Futures Exchanges Eye Swaps Market

Terry Flanagan

With firms looking for new ways to bring OTC products to market in response to regulatory mandates including Dodd-Frank in the U.S. and Emir in Europe, firms with deep derivatives industry expertise are assisting market participants at converting existing and new OTC interest rate swap products to the clearing house model.

Morgan Stanley plans to make “a strategic equity investment” in Eris, a U.S. futures exchange, which offers interest rate swap futures. Morgan Stanley also plans to participate on the exchange as a provider of liquidity and clearing services.

Swaps and futures have much in common. Both are used to hedge risks although futures have standardized terms to facilitate liquid trading and price discovery and are almost always traded on exchange. Swaps, though, which are privately negotiated, grew out of a commercial need in the 1980s to customize these trades and have grown rapidly in popularity.

However, as swaps have become more integral to the financial system, they have become more standardized and are now like futures contracts in many instances. And this is why exchange operators such as CME Group, IntercontinentalExchange, Eris Exchange and NYSE Liffe are all beginning to offer swap-like products as futures contracts in a bid to tap into the vast $700 trillion OTC market, much of which is being shoehorned by regulators through centralized clearing and on to exchange-like venues for the first time in a bid to reduce risk and increase transparency.

“Futures operate within a known regulatory framework, and there’s a lot of efficiency in the way futures are processed and margined,” Neal Brady, chief executive of Eris Exchange, told Markets Media. “Once the swaps market is required to be cleared in 2013, and as people compare a cleared swap to a futurized swap, it becomes clear that futures are more efficient with wider access and less documentation.”

As part of the arrangement, which is expected to close in early 2013, Morgan Stanley will join the board of directors of the exchange holding company.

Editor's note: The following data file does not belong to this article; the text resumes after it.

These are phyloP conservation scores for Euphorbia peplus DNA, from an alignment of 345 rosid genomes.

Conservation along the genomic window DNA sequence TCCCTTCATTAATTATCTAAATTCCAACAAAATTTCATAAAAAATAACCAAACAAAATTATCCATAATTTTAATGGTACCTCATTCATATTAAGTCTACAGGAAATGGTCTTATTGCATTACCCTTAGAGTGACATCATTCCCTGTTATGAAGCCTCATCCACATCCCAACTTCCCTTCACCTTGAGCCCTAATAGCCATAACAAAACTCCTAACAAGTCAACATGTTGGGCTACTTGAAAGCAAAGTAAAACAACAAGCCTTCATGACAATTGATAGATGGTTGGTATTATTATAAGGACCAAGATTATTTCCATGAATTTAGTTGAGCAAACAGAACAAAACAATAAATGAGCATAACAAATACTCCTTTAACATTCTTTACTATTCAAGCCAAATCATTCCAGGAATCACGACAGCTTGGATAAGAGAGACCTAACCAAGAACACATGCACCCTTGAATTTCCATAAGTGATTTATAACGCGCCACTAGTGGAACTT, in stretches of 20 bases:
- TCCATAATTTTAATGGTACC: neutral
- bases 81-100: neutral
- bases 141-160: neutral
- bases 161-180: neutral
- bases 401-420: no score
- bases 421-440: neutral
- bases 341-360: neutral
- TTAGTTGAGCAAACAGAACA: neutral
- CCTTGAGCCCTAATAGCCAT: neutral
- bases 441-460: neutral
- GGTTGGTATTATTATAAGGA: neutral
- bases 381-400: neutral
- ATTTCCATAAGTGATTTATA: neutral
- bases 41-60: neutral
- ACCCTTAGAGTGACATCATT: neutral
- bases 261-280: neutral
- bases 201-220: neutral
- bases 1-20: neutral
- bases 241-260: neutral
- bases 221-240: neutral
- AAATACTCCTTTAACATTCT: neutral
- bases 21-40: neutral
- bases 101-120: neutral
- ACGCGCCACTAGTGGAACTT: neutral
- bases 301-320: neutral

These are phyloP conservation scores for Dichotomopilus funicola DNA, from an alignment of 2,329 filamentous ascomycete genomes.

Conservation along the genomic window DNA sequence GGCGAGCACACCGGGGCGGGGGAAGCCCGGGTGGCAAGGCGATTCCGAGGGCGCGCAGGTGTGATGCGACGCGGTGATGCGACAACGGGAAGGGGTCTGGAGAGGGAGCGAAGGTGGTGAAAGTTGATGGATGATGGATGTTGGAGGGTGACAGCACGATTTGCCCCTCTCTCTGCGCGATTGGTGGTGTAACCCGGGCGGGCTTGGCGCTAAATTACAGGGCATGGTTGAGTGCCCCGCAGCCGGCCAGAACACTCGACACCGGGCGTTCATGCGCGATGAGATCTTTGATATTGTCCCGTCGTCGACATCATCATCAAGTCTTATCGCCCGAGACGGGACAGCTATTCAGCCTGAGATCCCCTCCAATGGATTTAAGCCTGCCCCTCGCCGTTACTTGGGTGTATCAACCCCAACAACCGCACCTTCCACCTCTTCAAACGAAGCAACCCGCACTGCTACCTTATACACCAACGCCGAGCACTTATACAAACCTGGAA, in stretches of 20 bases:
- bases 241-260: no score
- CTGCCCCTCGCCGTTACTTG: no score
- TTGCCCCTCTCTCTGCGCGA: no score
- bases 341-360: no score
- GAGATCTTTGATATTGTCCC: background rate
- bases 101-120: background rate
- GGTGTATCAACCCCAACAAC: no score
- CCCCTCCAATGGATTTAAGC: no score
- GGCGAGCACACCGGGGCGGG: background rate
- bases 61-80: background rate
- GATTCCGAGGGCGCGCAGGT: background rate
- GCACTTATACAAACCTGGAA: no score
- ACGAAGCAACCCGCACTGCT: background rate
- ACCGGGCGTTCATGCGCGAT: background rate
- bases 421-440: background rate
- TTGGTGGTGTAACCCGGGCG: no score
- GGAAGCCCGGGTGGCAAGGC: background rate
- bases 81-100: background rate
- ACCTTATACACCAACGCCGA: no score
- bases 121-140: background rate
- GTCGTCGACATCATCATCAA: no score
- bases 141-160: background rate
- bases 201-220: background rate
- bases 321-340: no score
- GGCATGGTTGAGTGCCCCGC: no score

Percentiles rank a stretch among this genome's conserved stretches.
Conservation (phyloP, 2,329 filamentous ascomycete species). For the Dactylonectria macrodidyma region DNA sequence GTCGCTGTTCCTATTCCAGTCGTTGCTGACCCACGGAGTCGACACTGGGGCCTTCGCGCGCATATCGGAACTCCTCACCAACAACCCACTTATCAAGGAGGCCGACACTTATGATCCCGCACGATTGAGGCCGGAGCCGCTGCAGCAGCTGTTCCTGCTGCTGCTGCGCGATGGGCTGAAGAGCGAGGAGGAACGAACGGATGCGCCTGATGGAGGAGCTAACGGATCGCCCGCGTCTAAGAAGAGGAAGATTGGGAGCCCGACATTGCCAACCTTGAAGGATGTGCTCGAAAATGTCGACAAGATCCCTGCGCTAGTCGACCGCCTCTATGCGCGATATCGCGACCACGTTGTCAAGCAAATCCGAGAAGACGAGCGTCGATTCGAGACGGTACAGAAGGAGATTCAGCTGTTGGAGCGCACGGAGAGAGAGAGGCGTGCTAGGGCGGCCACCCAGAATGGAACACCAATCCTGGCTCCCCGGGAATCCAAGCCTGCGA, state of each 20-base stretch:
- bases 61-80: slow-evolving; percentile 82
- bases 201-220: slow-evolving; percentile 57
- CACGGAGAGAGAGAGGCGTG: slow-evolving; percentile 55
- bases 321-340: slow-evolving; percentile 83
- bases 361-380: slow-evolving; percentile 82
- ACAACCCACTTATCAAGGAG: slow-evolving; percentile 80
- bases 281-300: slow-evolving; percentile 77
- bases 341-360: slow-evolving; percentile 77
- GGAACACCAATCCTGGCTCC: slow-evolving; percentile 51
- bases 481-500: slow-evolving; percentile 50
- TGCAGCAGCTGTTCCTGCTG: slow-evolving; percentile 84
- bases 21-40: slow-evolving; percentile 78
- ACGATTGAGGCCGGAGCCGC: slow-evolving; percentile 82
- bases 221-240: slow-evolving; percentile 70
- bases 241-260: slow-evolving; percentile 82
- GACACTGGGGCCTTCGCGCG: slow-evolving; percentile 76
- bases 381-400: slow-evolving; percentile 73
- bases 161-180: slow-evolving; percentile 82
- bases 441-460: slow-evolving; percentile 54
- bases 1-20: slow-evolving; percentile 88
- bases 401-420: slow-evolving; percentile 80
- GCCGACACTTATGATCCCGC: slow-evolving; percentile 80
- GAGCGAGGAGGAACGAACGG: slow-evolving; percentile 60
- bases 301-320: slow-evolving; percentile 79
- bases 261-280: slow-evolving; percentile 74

“As the traditional OTC rates swap market undergoes significant structural, economic and regulatory changes, Morgan Stanley believes that Eris Exchange and its futurized swaps are ideally suited to provide our clients with flexible alternatives,” said Patrick Haskell, head of liquid flow rates in the U.S. for Morgan Stanley, in a statement.

Morgan Stanley has initiated its integration with the Eris SwapBook electronic trading platform and will commence providing electronic and block trade liquidity for both Eris Standards, which are benchmark futures, and more customizable futures, known as Eris Flexes, in early 2013.

Morgan Stanley’s commitment to stream two-sided markets across the yield curve in quarterly Eris Standards and daily Eris Flexes ensures that end user clients will benefit from the institutional liquidity of Morgan Stanley’s leading rates trading team, and complements Morgan Stanley’s set of existing liquidity providers, according to Brady.

“It’s a great sign of the market’s embrace of Eris and getting serious about changes that are about to occur in the swaps market,” Brady said. “There has been a lot of discussion as Dodd-Frank rules have gone through system. It’s a clear sign that firms are committing to venues that will be able to comport with those rules.”

Eris Exchange embeds the cash flows of OTC interest rate swaps into a futures product cleared by CME Clearing and settled to the CME OTC interest rate swap curve. It allows contracts to be traded as though in an OTC environment while integrating into existing futures clearing and back-office systems, assisting with regulatory compliance and enabling faster time to market.

Eris Exchange recently launched Eris Standards, an interest rate swap futures contracts with quarterly effective dates and pre-determined fixed rates that currently provide margin savings of 40%-80% compared to cleared OTC interest rate swaps.

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